James Webb Space Telescope in full focus after completing alignment
Image credit: Nasa
Nasa has announced that its James Webb Space Telescope (JWST) is now fully aligned, allowing it to image distant stars and galaxies in unprecedented detail.
Initial tests of the Telescope’s instruments showed it is capable of capturing crisp, well-focused images with each of its four onboard science instruments.
It is now ready to move forward into its next and final series of preparations, known as science instrument commissioning. This process will take about two months and will allow scientific operations to begin.
“These remarkable test images from a successfully aligned telescope demonstrate what people across countries and continents can achieve when there is a bold scientific vision to explore the universe,” said Lee Feinberg, Webb optical telescope element manager at Nasa’s Goddard Space Flight Center.
The engineering team said the optical performance of the telescope is superior to its most optimistic predictions.
The image quality delivered to all instruments is “diffraction-limited,” meaning that the fineness of detail that can be seen is as good as physically possible given the size of the telescope. From this point forward the only changes to the mirrors will be very small, periodic adjustments to the primary mirror segments.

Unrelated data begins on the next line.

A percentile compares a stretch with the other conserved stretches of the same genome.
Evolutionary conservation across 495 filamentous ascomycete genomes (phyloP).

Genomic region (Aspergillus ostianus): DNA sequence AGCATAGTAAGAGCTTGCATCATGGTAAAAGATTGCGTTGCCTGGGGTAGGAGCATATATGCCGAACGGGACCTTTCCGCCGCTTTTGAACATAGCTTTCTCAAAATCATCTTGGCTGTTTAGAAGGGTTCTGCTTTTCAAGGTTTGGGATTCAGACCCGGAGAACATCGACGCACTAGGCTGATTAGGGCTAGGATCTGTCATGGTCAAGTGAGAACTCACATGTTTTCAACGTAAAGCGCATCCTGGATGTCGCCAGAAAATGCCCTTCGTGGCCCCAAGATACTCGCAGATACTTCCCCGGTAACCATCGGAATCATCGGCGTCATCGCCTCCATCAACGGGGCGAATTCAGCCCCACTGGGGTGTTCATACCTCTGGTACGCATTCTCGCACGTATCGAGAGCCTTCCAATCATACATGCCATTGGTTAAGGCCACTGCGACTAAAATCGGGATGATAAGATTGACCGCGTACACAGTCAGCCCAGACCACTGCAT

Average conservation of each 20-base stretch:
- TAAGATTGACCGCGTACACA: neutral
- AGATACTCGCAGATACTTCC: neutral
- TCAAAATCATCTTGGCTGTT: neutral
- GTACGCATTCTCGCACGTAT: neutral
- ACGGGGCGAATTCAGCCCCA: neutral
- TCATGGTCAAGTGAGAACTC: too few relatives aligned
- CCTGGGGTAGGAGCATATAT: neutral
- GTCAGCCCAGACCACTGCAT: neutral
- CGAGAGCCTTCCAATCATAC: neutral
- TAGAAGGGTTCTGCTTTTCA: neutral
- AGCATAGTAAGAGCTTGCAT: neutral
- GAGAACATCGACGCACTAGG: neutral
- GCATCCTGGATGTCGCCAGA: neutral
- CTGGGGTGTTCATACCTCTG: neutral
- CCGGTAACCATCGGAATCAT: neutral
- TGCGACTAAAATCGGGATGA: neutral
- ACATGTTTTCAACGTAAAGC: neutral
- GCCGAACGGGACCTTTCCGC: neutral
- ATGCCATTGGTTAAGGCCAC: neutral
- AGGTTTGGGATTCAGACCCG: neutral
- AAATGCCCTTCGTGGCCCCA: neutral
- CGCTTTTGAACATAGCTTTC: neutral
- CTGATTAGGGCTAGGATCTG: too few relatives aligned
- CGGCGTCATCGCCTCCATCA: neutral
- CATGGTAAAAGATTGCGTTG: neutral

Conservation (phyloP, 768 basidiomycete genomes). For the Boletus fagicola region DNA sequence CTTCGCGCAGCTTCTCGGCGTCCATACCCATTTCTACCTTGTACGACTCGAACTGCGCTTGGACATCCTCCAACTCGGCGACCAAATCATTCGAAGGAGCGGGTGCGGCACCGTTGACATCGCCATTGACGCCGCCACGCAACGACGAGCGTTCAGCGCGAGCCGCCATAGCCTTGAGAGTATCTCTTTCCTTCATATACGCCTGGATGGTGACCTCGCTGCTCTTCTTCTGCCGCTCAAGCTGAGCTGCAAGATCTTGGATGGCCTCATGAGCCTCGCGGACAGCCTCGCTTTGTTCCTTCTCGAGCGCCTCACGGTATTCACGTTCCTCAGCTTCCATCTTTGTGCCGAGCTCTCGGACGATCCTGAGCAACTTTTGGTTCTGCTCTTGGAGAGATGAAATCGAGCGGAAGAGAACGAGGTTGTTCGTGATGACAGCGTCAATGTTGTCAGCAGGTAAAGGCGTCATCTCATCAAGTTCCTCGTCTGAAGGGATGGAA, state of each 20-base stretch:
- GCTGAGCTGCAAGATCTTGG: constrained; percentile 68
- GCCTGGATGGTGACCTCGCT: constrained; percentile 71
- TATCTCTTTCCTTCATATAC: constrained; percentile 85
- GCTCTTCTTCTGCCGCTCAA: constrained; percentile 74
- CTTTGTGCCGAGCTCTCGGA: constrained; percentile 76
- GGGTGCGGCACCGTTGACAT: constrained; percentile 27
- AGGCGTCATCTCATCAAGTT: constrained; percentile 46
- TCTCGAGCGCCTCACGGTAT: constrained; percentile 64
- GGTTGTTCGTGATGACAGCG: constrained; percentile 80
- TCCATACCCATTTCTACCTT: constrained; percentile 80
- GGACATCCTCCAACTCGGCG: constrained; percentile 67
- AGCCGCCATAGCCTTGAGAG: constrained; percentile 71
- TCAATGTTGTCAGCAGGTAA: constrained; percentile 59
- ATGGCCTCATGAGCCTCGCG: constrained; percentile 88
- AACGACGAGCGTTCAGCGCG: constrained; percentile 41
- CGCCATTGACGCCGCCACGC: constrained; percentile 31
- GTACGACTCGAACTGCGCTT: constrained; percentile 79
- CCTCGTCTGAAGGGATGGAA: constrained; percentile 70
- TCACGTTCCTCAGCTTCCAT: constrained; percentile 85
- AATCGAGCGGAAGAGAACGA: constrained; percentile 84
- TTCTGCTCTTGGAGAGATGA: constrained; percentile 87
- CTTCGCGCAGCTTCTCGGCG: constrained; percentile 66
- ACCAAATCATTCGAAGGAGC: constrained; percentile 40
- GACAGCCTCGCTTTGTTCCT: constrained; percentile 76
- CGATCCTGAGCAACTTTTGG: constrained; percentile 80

“With the completion of telescope alignment and half a lifetime’s worth of effort, my role on the James Webb Space Telescope mission has come to an end,” said Scott Acton, Webb wavefront sensing and controls scientist, Ball Aerospace.
“These images have profoundly changed the way I see the universe. We are surrounded by a symphony of creation; there are galaxies everywhere! It is my hope that everyone in the world can see them.”
The team now needs to commission the telescope’s science instruments – each one features a highly sophisticated set of detectors equipped with unique lenses, masks, filters, and customised equipment.
Though telescope alignment is complete, some telescope calibration activities remain. As part of the scientific instrument commissioning, the telescope will be commanded to point to different areas in the sky where the total amount of solar radiation hitting the observatory will vary to confirm thermal stability when changing targets.
Furthermore, ongoing maintenance observations every two days will monitor the mirror alignment and, when needed, apply corrections to keep the mirrors in their aligned locations.
JWST was launched on Christmas Day 2021, after which it underwent an agonising months-long process of slowly unfurling its sunshield as Nasa engineers anxiously watched on to see whether it had been damaged during the launch process.
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